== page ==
Author: Coalition for Adolescent Girls

A Beginner’s Guide to Stopping Time

This piece was written by Julia Z. – a high school student from the United States of America. All opinions are her own. We hear our grandparents say it. Preach it. Sitting around a crackling fire surrounded by family. Those wise with age warn those who listen eagerly – live while you’re young, enjoy every moment, time moves so fast. We hear the poets telling us to seize the day. Time is an enigmatic topic that attracts scholars, academics, and even inexperienced teenagers like myself. Is it possible that when people tell us to seize the day, they really are warning us to retain our innocence for as long as the universe will allow? Innocence is lost when the weight of the world is suddenly shifted onto the shoulders of an unsuspecting child. Burden, struggle, and responsibility are what make you transform from an innocent child to an adult who wears stress on his or her face like a child wears a smile. What I am describing hit me on a recent trip to Ethiopia. …

Equal Nationality Laws Are Vital to Realizing Girls’ Rights and Security

This post was written by Catherine Harrington, Campaign Manager for the Global Campaign for Equal Nationality Rights, on behalf of the Coalition for Adolescent Girls. At first glance, laws governing nationality rights might seem irrelevant to securing the rights and security of girls across the globe. But, in reality, when countries deny women and men equal nationality rights, it can result in serious violations of girls’ most basic human rights. Nationality laws dictate one’s ability to acquire, change, retain and confer nationality. Today, 27 countries deny women equal rights to pass their nationality to their own children. Over 50 countries maintain some form of gender discrimination in their nationality law, including denying women the right to pass nationality to foreign spouses. When women are denied equal rights to confer nationality to their children, children with foreign fathers are at risk of being left stateless – a status whereby no state recognizes the child as a citizen. Children may be unable to access their father’s nationality for a variety of reasons. In Nepal, a country where roughly one in four …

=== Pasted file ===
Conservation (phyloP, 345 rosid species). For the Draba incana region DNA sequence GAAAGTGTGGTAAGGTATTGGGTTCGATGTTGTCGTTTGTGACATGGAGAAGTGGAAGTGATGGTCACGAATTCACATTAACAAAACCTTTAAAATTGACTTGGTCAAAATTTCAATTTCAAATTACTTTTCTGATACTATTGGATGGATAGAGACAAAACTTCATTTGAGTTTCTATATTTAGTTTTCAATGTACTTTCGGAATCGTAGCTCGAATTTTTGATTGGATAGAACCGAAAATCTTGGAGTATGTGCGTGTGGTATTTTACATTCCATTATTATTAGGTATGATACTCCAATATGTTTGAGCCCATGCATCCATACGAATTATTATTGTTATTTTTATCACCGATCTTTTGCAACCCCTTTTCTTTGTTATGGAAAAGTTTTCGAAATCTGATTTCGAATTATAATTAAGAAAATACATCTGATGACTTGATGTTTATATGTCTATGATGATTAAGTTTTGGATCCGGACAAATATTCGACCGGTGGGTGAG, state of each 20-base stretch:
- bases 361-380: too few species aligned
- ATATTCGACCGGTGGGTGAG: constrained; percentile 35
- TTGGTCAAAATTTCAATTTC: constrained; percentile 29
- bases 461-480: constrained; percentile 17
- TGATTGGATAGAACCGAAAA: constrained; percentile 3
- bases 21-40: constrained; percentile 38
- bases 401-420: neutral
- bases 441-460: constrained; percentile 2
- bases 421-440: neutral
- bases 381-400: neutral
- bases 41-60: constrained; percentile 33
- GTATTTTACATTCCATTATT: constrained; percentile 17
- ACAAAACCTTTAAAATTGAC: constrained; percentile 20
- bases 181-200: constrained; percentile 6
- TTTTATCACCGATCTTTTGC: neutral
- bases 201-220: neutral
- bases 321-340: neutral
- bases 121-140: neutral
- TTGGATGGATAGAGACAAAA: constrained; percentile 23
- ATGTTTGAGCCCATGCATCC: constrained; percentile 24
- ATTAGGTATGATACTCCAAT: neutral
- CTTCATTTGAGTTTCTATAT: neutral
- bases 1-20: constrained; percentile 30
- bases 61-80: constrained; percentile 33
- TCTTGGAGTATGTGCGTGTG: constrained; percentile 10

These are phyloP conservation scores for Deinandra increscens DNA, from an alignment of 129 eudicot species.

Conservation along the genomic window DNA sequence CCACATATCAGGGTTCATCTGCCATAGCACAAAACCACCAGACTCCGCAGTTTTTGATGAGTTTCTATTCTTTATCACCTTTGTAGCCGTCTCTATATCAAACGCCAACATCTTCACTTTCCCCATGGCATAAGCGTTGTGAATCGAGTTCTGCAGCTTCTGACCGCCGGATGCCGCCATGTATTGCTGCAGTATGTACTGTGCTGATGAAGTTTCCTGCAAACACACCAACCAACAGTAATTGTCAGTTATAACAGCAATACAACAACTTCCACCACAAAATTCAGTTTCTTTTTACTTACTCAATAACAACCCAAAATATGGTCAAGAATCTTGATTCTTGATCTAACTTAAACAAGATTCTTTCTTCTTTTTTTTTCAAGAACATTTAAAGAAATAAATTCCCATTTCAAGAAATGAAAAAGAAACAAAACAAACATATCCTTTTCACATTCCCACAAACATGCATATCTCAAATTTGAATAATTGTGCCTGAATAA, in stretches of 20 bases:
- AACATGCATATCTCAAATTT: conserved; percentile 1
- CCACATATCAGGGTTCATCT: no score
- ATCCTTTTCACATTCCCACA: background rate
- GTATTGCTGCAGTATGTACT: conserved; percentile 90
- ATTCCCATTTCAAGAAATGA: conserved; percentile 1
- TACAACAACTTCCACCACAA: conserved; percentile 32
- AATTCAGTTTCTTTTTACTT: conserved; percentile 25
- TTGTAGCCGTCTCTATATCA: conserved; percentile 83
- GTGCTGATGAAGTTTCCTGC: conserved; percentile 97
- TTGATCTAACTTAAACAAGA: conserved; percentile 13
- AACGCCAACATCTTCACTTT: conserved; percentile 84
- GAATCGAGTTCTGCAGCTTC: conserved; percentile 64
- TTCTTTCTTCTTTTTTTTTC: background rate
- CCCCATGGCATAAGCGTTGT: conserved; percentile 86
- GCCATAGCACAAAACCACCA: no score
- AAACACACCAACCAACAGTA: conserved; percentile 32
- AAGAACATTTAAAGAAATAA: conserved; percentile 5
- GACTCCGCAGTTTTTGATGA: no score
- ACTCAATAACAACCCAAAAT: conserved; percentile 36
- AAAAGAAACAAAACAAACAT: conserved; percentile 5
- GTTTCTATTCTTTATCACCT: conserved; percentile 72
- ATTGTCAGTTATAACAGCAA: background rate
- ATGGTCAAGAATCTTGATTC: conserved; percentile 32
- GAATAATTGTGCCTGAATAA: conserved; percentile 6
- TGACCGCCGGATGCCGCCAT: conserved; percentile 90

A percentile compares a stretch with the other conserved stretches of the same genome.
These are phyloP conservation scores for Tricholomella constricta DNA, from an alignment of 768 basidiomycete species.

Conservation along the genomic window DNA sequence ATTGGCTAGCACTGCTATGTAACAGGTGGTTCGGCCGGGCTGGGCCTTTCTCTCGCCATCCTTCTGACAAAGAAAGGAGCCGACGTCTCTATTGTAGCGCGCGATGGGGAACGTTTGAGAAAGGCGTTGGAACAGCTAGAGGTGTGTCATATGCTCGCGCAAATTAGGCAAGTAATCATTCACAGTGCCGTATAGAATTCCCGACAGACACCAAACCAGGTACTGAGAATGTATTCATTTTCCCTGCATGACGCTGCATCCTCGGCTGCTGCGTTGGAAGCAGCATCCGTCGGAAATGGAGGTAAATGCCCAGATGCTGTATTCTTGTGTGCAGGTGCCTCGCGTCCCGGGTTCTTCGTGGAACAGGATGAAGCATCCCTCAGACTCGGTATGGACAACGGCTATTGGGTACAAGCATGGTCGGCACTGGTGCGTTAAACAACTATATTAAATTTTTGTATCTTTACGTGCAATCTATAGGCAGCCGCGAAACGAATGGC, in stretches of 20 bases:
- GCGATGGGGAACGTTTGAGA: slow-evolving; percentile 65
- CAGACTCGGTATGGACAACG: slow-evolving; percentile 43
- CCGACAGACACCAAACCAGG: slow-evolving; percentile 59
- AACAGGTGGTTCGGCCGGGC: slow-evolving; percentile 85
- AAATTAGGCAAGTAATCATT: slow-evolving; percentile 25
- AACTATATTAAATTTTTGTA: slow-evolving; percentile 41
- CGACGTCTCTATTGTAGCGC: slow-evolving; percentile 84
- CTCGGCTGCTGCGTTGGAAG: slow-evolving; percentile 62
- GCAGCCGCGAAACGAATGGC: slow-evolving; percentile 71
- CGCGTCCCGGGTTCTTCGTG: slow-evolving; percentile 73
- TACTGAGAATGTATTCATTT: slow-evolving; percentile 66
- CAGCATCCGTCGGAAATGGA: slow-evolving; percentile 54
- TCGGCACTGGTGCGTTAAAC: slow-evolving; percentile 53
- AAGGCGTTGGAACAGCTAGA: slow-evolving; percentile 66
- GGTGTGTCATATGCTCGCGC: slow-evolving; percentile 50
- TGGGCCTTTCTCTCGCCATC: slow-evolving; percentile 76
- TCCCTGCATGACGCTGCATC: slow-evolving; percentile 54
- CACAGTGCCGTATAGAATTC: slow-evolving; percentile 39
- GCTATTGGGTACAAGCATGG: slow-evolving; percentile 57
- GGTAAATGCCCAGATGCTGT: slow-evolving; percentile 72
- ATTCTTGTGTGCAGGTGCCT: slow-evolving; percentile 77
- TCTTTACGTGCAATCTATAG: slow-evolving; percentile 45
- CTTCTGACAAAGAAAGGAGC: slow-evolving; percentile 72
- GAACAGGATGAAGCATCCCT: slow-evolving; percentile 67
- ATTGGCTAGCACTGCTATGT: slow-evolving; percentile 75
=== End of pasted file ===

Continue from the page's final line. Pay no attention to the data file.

Taking the SDGs from Formality to Reality